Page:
PN: It's a little different for me. I actually didn't own any North Face until I was 18 and the first one I had was a gorgeous Blue Extreme and I loved it. Me and my ex-boyfriend we wrote a song called "Sleep Tech" and that was my North Face moment [Laughs].

How was it to hear North Face wanted you both for The New Explorers campaign?

SB: It was an amazing opportunity. They know I'm super transparent. I think that's why they called me because they knew I'd have a real conversation with Princess Nokia because I've watched her since the beginning when I was at Hot 97. I think it's very important because it's going to be a good conversation and we won’t censor anything.

PN: I model a lot and I'm very fortunate and blessed to be able to do as many partnerships I do for an underground musician such as myself. I gotta say I thought it was super dope they hit me since it's super New York and super nostalgic to my childhood. So I just felt super cool about it since I'm a New York girl.

So "Never stop exploring" is the mantra. What's something you've learned about yourself this year?

PN: I've learned nothing can ever break me. I truly have a lot of faith in the universe even when I'm down, I'm always good.

SB: I've learned that transitioning is real. It's heavy and I think this was my biggest transition year in terms of becoming a woman and stepping into womanhood, facing acceptance and feeling seen. I think that was a big, big thing for me this year. It was problematic, but it was helpful.

How would you define your 2018?

PN: A lot of work, a lot of traveling, a lot of blessings and always having fun and doing something for me. I did Coachella this year and I'm not even signed to a 360! Someone said I f**ked someone to get there. I said, "Oh my god, I wish that was true. I'd love to talk to about it." I'm so crazy, you would've known it.

I'm oblivious, I'm not into politics in hip-hop. I'm so outside of it and don't listen to what people say so when I actually heard someone say they were so upset I did Coachella, I thought, “Wow, I never thought people would think that.” I thought it was so funny so I had to tell myself, “Girl, don't be so oblivious.” I wanted to tell her that I played another festival and got booked by the people who put together Coachella and I was the breakout performance of the night so the next day they invited me a year early to play Coachella.

SB: But you deserved to be there.

I saw you at Day for Night last year and you killed it.

PN: I did perform there. Can you imagine if I was f**king that Republican? Oh my gosh. [Laughs.]

SB: I would say a lot. Period. I increased my therapy because the show was a lot, but it was good because I got more exposure by speaking to black women and speaking to more dark skin women and underrepresented groups. It really helped but it did hurt since I didn't know how many people were oblivious to certain social issues and that drove me up a f**king wall. But it's growing pains, and as someone who is super passionate, it was a lot.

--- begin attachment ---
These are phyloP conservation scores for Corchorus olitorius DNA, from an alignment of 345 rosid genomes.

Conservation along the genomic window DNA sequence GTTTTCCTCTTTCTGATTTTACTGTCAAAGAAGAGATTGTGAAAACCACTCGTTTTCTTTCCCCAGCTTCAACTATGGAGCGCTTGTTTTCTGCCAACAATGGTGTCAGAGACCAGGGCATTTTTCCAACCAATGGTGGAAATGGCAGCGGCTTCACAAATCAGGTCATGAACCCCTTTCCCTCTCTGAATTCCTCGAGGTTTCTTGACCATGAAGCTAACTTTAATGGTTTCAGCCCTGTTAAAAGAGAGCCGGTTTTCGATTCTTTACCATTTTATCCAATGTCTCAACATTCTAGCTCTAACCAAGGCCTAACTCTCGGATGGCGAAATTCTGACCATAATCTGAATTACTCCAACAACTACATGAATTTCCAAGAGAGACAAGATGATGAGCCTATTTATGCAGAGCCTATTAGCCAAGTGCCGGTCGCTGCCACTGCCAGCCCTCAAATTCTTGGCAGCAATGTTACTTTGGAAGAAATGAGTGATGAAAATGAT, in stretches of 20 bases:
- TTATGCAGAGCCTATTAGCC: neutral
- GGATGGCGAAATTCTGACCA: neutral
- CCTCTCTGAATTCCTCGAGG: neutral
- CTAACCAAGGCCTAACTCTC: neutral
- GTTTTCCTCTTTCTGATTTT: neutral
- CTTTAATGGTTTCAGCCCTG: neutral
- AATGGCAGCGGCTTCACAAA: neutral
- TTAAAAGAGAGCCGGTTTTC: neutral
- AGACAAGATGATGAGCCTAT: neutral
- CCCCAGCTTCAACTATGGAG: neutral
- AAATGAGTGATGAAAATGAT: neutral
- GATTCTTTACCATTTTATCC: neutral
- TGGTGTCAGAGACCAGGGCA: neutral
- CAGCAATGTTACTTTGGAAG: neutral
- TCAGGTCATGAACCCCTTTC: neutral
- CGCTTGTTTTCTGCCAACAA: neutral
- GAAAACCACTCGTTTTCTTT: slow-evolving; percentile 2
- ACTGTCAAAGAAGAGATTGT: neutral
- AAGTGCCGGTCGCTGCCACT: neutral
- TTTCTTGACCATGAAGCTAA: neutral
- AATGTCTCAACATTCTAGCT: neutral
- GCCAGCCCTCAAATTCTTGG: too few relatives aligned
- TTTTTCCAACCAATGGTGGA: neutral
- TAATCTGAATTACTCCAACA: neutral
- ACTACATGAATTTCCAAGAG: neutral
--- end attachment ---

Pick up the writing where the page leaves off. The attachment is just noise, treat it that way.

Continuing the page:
Learn more about The North Face’s Copper collection here.

Continue Reading
Ezra Shaw/Getty Images

Stephen Curry Inspired By 9-Year-Old To Provide Curry 6 Shoes For Girls

Proving to be more than just an expert shooter from the free-throw line, Stephen Curry has managed to do right by the majority of the people in his life, including a young girl he's never met.

After receiving a handwritten letter from 9-year-old Riley Morrison, the precocious kid pointed out one minor issue with the Golden State Warrior's latest Curry 5 shoes — the sneakers were not manufactured in girls' shoe sizes.

hey @stephencurry30 can u help? pic.twitter.com/3jwuEc776B

— Liz Plank (@feministabulous) November 26, 2018

"My dad and I visited the Under Armour website and were disappointed to see that there were no Curry 5s for sale under the girl's section," the aspiring basketball player wrote.

Quickly swooping in for the save, the 30-year-old athlete responded with a written note, saying, "I appreciate your concern and have spent the last 2 days talking to Under Armour about how we can fix the issue." Continuing the letter, the father-of-three went on to say, "I am going to send you the Curry 5's now and you will be the first kid to get the Curry 6."

pic.twitter.com/2Yhz69rysE

— gu-c (@guchawney) November 29, 2018

In a statement to VIBE, Dean Stoyer, VP, Global Brand Communications for Under Armour explained the shoes were intended to be worn by girls and boys.

"Thanks to Riley and Stephen, we’re correcting a simple yet critical error. We’ve actually offered Curry signature footwear in youth sizing for boys and girls since the initial Curry 1; however, labeling that youth sizing for “Boys” and not designating for boys and girls, was simply wrong," he said. "Beginning now and moving forward our youth sizes will be properly labeled on UA.com to reflect co-gender “Grade School” sizing, and on boxes beginning with the first youth sizes of the Curry 6 delivering this spring."

Working diligently to correct the mistake, Curry proceeded to invite the young fan to an event for International Women's Day in March.

Looks like everyone wins, including Riley and girls all over the nation.

READ MORE: Stephen Curry And Viola Davis To Executive Produce 'Emanuel' Doc On Church Shooting

Continue Reading

Top Stories